“Chapter the second, no doubt.”

“Hardly that, Watson. You will, I am sure, agree with me that if the page be given, the number of the chapter is immaterial. Also that if page 534 finds us only in the second chapter, the length of the first one must have been really intolerable.”

“Column!” I cried.

“Brilliant, Watson. You are scintillating this morning. If it is not column, then I am very much deceived. So now, you see, we begin to visualize a large book printed in double columns which are each of a considerable length, since one of the words is numbered in the document as the two hundred and ninety-third. Have we reached the limits of what reason can supply?”

“I fear that we have.”

“Surely you do yourself an injustice. One more coruscation, my dear Watson—yet another brain-wave! Had the volume been an unusual one, he would have sent it to me. Instead of that, he had intended, before his plans were nipped, to send me the clue in this envelope. He says so in his note. This would seem to indicate that the book is one which he thought I would have no difficulty in finding for myself. He had it—and he imagined that I would have it, too. In short, Watson, it is a very common book.”

“What you say certainly sounds plausible.”

“So we have contracted our field of search to a large book, printed in double columns and in common use.”

“The Bible!” I cried triumphantly.

“Good, Watson, good! But not, if I may say so, quite good enough! Even if I accepted the compliment for myself I could hardly name any volume which would be less likely to lie at the elbow of one of Moriarty’s associates. Besides, the editions of Holy Writ are so numerous that he could hardly suppose that two copies would have the same pagination. This is clearly a book which is standardized. He knows for certain that his page 534 will exactly agree with my page 534.”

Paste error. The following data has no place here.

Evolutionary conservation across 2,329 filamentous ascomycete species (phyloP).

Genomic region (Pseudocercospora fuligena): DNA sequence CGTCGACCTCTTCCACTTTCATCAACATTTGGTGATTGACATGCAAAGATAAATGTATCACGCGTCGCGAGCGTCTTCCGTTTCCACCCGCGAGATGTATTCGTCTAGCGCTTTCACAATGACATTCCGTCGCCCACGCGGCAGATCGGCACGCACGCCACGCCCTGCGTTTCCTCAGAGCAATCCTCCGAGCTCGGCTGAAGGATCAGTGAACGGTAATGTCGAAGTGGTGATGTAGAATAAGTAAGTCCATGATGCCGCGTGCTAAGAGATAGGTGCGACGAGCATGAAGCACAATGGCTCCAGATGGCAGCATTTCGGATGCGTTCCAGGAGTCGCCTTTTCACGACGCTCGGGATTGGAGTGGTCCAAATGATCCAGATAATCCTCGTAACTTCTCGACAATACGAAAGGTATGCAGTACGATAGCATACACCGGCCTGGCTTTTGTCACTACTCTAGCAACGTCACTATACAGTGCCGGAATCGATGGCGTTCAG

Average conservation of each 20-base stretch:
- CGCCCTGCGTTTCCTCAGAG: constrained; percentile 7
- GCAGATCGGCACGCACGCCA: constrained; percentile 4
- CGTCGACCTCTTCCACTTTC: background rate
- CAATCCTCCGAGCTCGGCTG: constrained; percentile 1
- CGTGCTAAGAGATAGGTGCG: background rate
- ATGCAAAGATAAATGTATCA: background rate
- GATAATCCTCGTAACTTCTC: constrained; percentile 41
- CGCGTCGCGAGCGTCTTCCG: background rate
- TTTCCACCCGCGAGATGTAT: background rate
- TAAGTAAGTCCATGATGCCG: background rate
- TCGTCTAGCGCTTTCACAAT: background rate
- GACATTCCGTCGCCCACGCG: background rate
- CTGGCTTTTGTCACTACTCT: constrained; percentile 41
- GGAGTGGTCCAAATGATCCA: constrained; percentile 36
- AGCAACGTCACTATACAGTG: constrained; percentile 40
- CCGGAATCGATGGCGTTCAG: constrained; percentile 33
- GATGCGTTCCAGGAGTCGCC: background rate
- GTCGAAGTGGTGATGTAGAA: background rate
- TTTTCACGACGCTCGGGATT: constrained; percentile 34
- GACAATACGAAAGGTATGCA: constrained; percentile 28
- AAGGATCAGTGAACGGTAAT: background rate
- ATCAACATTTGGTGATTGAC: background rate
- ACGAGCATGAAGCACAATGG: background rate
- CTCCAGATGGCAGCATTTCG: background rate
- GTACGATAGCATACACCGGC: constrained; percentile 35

“But very few books would correspond with that.”

“Exactly. Therein lies our salvation. Our search is narrowed down to standardized books which anyone may be supposed to possess.”

“Bradshaw!”

“There are difficulties, Watson. The vocabulary of Bradshaw is nervous and terse, but limited. The selection of words would hardly lend itself to the sending of general messages. We will eliminate Bradshaw. The dictionary is, I fear, inadmissible for the same reason. What then is left?”

“An almanac!”

“Excellent, Watson! I am very much mistaken if you have not touched the spot. An almanac! Let us consider the claims of Whitaker’s Almanac. It is in common use. It has the requisite number of pages. It is in double column. Though reserved in its earlier vocabulary, it becomes, if I remember right, quite garrulous towards the end.” He picked the volume from his desk. “Here is page 534, column two, a substantial block of print dealing, I perceive, with the trade and resources of British India. Jot down the words, Watson! Number thirteen is ‘Mahratta.’ Not, I fear, a very auspicious beginning. Number one hundred and twenty-seven is ‘Government’; which at least makes sense, though somewhat irrelevant to ourselves and Professor Moriarty. Now let us try again. What does the Mahratta government do? Alas! the next word is ‘pig’s-bristles.’ We are undone, my good Watson! It is finished!”